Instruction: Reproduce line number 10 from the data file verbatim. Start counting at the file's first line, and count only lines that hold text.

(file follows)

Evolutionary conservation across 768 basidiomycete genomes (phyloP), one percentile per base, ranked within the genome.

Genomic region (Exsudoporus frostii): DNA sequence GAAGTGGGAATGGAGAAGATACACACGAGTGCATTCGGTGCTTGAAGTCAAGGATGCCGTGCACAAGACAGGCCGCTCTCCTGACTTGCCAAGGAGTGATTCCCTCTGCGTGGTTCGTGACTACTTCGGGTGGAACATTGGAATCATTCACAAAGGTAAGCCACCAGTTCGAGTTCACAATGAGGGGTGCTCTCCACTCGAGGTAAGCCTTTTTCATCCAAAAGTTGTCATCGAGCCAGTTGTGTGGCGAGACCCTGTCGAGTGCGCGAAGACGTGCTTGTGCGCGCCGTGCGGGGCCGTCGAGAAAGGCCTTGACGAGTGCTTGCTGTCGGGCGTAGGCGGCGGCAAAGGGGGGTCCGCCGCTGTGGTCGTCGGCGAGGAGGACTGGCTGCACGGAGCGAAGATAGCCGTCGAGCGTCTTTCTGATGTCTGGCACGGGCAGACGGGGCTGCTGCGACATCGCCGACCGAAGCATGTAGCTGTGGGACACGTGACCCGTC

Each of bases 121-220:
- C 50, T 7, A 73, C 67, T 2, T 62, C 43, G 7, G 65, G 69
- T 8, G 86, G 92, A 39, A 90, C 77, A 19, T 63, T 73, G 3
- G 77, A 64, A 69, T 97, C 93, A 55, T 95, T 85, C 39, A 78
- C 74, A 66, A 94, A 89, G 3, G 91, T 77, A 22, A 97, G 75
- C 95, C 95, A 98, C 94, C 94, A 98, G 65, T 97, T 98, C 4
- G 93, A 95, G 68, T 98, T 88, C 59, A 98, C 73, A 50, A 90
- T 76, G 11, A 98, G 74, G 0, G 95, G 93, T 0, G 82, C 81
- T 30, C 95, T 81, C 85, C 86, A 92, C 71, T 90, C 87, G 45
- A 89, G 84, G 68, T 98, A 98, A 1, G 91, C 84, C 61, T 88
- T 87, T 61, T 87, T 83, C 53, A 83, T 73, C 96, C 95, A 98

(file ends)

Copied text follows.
- T 76, G 11, A 98, G 74, G 0, G 95, G 93, T 0, G 82, C 81